One of the most anticipated games of the year has to have been Battlefield 4 on PC and next-gen consoles. Whether you played a Battlefield game before or not, the chances are that you at least had your eye on this game. If you're new to the series or even new to the genre, this guide should up your game at least a little bit. You won't be great or even good at Battlefield overnight, but a few relatively simple changes will help you step up your game. Here's a list (in no particular order) of things you can do:
1.) Spot enemies: I said this list is in a random order, but I think this is the most basic and important thing you can do to help you and your team out. This includes spotting enemies on the ground, and especially those in vehicles (air vehicles, most specifically). When a team mate is in a jet and there's a bad guy up there with him, and he can't see him, there's nothing that feels more hopeless as a pilot. It's also crucial that you spot those who are in tanks, because you don't want to have, for instance, a group of four guys in a Jeep haul into the objective on Rush just to get taken out by a single tank shell. Spotting is probably easiest to do with a sniper, as the scope can see more of the map. A quick note, the back/select button was used to spot enemies in Battlefield 3, but DICE has changed that to the RB/R1 button. It took some getting used to, but it makes a lot more sense, and keeps your left thumb on the stick.
2.) Learn the maps: This is probably another common sense sort of thing. To get around a map effectively, you need to learn every area of the map, including its choke points. Most maps have very obvious/popular locations where people love to camp (usually with a sniper). If you get a good idea of where all of these places are, you can help your team out just by going there and spotting enemies -- even if you ultimately die.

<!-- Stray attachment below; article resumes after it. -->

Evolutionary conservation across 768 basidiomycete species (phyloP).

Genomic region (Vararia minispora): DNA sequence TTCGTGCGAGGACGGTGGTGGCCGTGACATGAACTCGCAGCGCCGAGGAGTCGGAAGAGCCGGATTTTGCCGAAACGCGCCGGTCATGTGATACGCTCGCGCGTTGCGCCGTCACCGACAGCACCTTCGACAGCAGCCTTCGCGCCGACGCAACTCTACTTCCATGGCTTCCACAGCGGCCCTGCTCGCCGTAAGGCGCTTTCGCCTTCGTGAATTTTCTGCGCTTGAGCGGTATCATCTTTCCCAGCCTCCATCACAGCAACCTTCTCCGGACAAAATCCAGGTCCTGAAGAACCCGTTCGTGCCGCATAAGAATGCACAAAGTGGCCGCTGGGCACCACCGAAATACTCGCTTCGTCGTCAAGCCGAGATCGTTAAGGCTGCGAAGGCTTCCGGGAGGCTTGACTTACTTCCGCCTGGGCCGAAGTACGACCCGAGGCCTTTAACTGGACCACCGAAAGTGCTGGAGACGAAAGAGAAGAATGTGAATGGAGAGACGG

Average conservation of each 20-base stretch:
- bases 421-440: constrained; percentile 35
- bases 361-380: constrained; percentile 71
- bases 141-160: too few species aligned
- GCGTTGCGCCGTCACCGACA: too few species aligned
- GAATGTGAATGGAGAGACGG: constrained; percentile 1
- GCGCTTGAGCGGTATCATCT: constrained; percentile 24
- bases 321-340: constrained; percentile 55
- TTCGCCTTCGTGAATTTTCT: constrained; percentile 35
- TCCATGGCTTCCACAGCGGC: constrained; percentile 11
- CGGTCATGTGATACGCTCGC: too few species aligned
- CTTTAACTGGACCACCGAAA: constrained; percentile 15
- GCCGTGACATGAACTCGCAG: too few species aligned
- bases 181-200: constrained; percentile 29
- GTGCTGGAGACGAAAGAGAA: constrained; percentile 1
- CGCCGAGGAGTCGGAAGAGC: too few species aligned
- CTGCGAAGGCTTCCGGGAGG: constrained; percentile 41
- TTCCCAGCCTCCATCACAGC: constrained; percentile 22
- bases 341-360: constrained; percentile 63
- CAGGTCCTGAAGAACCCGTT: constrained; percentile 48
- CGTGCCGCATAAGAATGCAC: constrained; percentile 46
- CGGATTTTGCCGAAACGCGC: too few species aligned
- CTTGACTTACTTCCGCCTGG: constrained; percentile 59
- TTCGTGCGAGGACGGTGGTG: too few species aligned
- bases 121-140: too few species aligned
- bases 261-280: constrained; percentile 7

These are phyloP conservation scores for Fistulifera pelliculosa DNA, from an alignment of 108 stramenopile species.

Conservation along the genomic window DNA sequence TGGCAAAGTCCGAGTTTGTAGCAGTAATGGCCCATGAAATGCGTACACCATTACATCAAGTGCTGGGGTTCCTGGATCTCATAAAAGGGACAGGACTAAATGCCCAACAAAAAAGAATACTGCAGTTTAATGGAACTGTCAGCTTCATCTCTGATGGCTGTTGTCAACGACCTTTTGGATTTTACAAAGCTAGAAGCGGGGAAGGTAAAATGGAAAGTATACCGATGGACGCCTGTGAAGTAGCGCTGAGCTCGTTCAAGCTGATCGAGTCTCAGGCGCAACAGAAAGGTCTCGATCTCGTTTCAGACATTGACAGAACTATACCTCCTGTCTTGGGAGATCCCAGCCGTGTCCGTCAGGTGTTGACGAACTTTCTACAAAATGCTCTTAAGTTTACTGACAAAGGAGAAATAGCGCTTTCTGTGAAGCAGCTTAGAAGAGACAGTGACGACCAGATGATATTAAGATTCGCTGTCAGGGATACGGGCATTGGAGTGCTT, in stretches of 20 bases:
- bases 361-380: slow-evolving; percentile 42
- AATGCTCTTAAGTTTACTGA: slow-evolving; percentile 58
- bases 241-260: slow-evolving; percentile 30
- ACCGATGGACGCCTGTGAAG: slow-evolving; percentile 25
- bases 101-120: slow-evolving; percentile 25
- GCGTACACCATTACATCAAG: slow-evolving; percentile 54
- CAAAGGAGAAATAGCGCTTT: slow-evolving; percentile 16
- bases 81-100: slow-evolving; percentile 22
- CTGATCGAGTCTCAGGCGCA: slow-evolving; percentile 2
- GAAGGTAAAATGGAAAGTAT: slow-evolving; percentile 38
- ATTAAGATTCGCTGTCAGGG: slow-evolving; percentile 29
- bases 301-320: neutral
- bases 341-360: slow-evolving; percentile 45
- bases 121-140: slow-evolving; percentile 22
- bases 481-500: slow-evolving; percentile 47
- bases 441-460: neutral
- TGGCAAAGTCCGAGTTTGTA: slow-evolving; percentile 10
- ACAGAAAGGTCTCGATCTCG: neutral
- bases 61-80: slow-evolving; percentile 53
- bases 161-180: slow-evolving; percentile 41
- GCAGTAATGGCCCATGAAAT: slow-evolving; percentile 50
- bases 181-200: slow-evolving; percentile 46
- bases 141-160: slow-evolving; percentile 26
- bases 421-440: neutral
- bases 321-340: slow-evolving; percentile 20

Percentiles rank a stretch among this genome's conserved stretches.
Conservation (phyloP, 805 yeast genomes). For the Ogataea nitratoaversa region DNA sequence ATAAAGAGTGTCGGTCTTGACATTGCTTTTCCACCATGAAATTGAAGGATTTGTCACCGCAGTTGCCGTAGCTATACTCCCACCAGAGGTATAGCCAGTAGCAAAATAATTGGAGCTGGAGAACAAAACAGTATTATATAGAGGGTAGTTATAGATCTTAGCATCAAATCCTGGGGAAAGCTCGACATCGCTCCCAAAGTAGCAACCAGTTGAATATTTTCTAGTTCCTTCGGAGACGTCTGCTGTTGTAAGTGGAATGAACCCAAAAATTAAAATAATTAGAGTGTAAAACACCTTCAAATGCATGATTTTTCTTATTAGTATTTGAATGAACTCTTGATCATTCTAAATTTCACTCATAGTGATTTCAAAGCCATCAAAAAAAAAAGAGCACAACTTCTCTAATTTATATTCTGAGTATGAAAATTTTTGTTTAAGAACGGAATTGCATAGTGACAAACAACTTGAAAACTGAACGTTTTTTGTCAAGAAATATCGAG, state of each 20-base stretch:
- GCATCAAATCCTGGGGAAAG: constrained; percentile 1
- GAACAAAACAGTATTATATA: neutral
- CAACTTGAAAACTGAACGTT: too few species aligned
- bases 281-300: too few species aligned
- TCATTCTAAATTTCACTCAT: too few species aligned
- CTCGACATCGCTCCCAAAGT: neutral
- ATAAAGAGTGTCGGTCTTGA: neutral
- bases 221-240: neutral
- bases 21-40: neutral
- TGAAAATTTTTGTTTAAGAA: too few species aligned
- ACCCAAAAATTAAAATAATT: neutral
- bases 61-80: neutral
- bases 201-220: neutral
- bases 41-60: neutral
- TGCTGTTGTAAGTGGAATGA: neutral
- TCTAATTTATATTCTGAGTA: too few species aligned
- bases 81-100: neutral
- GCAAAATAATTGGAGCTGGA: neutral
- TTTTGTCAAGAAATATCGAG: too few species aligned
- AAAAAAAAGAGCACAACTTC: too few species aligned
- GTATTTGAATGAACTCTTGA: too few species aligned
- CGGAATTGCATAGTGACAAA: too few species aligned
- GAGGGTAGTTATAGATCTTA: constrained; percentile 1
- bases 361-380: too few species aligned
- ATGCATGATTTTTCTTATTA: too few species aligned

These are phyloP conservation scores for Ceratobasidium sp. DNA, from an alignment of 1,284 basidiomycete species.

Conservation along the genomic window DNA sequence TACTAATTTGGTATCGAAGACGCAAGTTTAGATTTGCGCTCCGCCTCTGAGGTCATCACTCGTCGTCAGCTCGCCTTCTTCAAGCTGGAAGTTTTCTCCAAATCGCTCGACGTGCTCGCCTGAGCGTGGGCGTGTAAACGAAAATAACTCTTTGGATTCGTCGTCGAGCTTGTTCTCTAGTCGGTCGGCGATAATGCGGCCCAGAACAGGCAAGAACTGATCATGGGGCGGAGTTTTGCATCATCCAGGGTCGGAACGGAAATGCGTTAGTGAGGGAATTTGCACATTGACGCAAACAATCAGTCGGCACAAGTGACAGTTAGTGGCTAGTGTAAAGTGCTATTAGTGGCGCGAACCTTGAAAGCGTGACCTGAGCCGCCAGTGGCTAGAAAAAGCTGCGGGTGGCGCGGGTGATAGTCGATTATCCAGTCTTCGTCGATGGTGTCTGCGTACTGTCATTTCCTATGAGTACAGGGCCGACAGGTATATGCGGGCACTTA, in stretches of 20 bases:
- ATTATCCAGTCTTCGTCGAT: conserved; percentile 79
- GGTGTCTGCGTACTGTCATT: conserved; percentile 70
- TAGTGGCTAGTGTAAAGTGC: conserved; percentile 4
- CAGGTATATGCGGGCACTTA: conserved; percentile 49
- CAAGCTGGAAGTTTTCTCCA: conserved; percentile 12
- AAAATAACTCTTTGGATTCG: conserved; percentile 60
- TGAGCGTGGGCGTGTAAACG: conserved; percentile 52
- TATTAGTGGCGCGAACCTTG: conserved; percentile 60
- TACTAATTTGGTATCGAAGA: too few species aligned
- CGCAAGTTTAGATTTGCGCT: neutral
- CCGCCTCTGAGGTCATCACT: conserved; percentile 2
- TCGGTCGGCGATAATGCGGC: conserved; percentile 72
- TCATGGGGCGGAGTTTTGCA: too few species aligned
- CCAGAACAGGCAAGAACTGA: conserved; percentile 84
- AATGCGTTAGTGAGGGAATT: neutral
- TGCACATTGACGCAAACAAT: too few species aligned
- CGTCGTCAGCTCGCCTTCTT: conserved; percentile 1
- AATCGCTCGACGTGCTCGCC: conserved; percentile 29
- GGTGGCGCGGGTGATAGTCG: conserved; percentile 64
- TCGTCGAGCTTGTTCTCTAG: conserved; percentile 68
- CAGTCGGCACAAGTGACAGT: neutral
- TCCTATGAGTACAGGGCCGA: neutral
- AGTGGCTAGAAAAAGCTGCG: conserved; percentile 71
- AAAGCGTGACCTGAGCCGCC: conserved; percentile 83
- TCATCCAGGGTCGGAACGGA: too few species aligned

3.) Leave the vehicles to the pros: This sounds really dickish, but now that DICE has implemented a training mode (I forget exactly what it's called) for people to learn how to arch shots from a tank and shoot fake enemies from a helicopter or a jet, the vehicles really should be used only by skilled teammates, assuming you want to win the game. A lot of people dislike when others use a jet as a transport vehicle to get to an objective, but I don't have a problem with that at all, since you're still helping out your team... AND the jets respawn rather quickly anyway. But, don't hop into a helicopter with a group of teammates and just crash fifteen seconds after you're off the ground.
4.) Have variety in your squad: Basically, have one of each class, and a duplicate of one (if you have a five man squad). I recommend this mostly on maps where there are vehicles. This is also important to do so that you can have a repair man (Engineer), a medic (Assault), ammo supplier (Support), and spawn beacon guy-er (Recon). The only time you don't really need squad variety is when you're playing on Operation Locker (or any future map without vehicles). In that case, if you're playing as the attacking team, it'd probably be in your team's best interest to have everybody play as Assault so you can constantly revive your teammates and give them health. Having a single squad mate play as Recon so you can have a spawn beacon isn't a bad idea either.